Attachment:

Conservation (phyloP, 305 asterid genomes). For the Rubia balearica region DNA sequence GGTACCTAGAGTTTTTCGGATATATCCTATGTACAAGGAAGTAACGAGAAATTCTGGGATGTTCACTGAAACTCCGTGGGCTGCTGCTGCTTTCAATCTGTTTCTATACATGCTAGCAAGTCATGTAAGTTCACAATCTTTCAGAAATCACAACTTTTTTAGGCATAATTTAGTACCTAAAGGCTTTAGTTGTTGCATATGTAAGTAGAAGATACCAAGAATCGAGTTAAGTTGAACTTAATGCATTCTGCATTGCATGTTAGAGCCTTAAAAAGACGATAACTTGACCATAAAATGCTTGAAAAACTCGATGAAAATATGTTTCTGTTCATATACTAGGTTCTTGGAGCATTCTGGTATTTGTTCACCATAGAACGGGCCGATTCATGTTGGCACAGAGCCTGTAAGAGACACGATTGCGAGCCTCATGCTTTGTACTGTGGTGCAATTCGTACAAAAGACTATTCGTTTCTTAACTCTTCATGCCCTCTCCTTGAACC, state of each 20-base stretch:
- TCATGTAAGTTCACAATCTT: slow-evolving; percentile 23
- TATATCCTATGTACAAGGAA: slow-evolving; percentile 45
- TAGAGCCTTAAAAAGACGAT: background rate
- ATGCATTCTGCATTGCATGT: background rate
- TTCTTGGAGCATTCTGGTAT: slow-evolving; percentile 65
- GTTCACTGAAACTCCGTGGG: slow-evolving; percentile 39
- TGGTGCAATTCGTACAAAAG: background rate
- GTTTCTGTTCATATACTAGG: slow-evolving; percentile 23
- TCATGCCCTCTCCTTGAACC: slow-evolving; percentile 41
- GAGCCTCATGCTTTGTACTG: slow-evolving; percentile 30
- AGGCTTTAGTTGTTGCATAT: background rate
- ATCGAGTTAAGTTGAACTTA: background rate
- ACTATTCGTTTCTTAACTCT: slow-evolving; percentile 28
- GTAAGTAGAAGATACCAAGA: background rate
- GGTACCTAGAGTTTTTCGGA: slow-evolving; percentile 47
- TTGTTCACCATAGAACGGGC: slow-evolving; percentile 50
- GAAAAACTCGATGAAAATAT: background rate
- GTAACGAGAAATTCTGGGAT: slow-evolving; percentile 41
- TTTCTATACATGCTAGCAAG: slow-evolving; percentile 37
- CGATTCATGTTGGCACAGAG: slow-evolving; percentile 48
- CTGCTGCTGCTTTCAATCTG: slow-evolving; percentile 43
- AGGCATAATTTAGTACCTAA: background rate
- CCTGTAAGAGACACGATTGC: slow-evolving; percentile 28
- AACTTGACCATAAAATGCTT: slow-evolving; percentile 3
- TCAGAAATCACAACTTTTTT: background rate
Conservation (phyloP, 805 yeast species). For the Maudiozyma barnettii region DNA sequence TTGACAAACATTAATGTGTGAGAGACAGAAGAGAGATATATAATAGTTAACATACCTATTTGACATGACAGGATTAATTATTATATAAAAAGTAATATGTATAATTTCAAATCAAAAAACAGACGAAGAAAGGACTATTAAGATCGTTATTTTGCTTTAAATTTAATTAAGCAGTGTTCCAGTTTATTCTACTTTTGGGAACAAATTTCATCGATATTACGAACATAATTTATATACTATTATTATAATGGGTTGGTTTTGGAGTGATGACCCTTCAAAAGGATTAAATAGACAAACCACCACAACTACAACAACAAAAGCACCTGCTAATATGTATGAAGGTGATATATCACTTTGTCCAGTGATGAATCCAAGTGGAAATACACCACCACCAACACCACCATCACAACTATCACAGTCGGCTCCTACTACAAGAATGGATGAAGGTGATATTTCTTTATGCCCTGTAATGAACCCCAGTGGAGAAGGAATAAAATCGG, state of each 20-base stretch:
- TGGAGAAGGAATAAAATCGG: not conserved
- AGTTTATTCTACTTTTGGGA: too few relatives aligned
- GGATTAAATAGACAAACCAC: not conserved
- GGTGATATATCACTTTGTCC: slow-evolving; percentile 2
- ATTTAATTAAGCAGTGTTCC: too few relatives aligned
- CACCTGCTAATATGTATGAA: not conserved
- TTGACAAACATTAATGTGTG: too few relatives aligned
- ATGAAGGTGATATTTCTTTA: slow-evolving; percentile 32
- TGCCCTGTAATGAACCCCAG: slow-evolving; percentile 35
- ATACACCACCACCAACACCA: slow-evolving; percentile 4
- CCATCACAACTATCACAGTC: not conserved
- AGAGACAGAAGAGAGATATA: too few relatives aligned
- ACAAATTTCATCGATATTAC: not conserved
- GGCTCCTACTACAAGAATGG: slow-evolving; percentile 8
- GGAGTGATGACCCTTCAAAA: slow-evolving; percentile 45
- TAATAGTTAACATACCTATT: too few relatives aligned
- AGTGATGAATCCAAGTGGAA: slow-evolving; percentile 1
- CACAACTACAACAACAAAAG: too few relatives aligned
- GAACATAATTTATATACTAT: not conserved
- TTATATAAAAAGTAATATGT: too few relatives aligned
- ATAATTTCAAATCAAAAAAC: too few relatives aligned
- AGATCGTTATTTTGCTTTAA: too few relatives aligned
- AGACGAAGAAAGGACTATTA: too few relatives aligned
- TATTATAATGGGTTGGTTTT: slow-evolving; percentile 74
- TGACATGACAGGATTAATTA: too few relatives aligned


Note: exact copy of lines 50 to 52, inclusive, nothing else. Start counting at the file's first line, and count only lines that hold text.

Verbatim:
- AGACGAAGAAAGGACTATTA: too few relatives aligned
- TATTATAATGGGTTGGTTTT: slow-evolving; percentile 74
- TGACATGACAGGATTAATTA: too few relatives aligned